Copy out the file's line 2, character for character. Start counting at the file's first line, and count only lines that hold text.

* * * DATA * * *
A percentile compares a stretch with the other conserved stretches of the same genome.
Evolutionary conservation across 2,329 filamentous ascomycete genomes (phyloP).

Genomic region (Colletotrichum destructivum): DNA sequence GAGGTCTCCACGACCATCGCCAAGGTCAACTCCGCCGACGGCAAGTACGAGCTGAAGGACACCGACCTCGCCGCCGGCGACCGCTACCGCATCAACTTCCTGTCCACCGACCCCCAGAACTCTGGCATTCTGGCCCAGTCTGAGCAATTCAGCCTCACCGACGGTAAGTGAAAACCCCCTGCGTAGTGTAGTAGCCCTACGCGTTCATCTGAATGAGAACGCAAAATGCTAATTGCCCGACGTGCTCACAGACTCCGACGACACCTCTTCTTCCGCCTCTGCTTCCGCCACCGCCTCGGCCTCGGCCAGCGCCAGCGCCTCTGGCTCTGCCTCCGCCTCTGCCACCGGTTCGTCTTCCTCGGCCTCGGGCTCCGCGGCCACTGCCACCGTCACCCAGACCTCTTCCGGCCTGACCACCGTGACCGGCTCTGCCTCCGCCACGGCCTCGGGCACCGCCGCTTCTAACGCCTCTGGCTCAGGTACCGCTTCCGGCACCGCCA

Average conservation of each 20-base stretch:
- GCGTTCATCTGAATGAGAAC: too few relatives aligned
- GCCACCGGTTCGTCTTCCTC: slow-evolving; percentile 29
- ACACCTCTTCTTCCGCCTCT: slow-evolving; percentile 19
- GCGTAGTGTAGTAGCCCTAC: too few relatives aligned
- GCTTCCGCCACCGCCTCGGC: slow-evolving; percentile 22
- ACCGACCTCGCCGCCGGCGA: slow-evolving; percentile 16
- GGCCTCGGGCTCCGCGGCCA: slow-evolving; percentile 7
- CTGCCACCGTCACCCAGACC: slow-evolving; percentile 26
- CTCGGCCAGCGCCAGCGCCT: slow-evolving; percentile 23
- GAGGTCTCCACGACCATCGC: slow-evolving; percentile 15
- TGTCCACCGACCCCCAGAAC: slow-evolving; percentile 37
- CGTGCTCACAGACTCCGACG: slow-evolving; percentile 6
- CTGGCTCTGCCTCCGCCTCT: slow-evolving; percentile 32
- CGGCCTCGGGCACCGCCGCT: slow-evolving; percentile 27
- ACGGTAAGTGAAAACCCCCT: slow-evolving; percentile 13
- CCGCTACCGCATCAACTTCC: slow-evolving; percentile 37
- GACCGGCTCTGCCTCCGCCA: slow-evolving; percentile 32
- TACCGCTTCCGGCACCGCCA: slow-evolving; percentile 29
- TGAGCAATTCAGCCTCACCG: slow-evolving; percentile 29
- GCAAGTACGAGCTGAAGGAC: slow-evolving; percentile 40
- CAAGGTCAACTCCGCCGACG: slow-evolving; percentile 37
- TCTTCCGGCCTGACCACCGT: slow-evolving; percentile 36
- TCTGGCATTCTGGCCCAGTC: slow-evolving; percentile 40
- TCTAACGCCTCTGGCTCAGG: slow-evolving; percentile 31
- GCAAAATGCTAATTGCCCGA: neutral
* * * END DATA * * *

Evolutionary conservation across 2,329 filamentous ascomycete genomes (phyloP).